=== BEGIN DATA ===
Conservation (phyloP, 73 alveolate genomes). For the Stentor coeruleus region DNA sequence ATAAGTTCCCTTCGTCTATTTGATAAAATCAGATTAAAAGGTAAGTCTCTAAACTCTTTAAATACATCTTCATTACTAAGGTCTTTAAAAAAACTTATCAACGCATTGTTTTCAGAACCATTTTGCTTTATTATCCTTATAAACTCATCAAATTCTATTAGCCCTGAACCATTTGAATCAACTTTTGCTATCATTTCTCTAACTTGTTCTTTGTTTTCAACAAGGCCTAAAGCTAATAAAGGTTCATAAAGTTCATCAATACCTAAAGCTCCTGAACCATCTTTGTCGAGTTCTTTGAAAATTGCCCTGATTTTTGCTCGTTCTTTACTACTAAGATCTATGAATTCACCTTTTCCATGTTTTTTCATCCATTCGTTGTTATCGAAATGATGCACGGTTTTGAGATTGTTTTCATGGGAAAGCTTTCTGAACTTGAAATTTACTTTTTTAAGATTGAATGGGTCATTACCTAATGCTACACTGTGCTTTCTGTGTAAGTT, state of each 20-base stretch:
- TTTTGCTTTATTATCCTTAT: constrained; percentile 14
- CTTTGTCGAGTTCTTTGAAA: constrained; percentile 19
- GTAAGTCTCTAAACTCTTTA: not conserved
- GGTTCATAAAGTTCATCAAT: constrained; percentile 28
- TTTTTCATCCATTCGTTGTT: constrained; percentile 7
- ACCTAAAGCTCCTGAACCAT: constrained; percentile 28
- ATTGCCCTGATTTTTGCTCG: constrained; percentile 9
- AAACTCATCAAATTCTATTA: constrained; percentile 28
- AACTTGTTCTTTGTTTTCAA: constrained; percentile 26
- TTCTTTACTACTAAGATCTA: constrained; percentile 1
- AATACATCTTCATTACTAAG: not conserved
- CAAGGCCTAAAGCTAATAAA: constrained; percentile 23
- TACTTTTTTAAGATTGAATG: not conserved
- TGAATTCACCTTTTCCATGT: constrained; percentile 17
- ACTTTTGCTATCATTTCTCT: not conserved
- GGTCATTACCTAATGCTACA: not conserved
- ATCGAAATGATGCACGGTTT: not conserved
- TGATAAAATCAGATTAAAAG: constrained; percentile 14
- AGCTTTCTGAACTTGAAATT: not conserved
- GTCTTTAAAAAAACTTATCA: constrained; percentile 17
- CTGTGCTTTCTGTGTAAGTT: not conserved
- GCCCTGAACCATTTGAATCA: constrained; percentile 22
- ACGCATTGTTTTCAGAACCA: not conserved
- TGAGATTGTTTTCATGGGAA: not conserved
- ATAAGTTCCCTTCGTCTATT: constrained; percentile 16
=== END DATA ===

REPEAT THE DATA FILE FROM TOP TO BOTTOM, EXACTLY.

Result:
Conservation (phyloP, 73 alveolate genomes). For the Stentor coeruleus region DNA sequence ATAAGTTCCCTTCGTCTATTTGATAAAATCAGATTAAAAGGTAAGTCTCTAAACTCTTTAAATACATCTTCATTACTAAGGTCTTTAAAAAAACTTATCAACGCATTGTTTTCAGAACCATTTTGCTTTATTATCCTTATAAACTCATCAAATTCTATTAGCCCTGAACCATTTGAATCAACTTTTGCTATCATTTCTCTAACTTGTTCTTTGTTTTCAACAAGGCCTAAAGCTAATAAAGGTTCATAAAGTTCATCAATACCTAAAGCTCCTGAACCATCTTTGTCGAGTTCTTTGAAAATTGCCCTGATTTTTGCTCGTTCTTTACTACTAAGATCTATGAATTCACCTTTTCCATGTTTTTTCATCCATTCGTTGTTATCGAAATGATGCACGGTTTTGAGATTGTTTTCATGGGAAAGCTTTCTGAACTTGAAATTTACTTTTTTAAGATTGAATGGGTCATTACCTAATGCTACACTGTGCTTTCTGTGTAAGTT, state of each 20-base stretch:
- TTTTGCTTTATTATCCTTAT: constrained; percentile 14
- CTTTGTCGAGTTCTTTGAAA: constrained; percentile 19
- GTAAGTCTCTAAACTCTTTA: not conserved
- GGTTCATAAAGTTCATCAAT: constrained; percentile 28
- TTTTTCATCCATTCGTTGTT: constrained; percentile 7
- ACCTAAAGCTCCTGAACCAT: constrained; percentile 28
- ATTGCCCTGATTTTTGCTCG: constrained; percentile 9
- AAACTCATCAAATTCTATTA: constrained; percentile 28
- AACTTGTTCTTTGTTTTCAA: constrained; percentile 26
- TTCTTTACTACTAAGATCTA: constrained; percentile 1
- AATACATCTTCATTACTAAG: not conserved
- CAAGGCCTAAAGCTAATAAA: constrained; percentile 23
- TACTTTTTTAAGATTGAATG: not conserved
- TGAATTCACCTTTTCCATGT: constrained; percentile 17
- ACTTTTGCTATCATTTCTCT: not conserved
- GGTCATTACCTAATGCTACA: not conserved
- ATCGAAATGATGCACGGTTT: not conserved
- TGATAAAATCAGATTAAAAG: constrained; percentile 14
- AGCTTTCTGAACTTGAAATT: not conserved
- GTCTTTAAAAAAACTTATCA: constrained; percentile 17
- CTGTGCTTTCTGTGTAAGTT: not conserved
- GCCCTGAACCATTTGAATCA: constrained; percentile 22
- ACGCATTGTTTTCAGAACCA: not conserved
- TGAGATTGTTTTCATGGGAA: not conserved
- ATAAGTTCCCTTCGTCTATT: constrained; percentile 16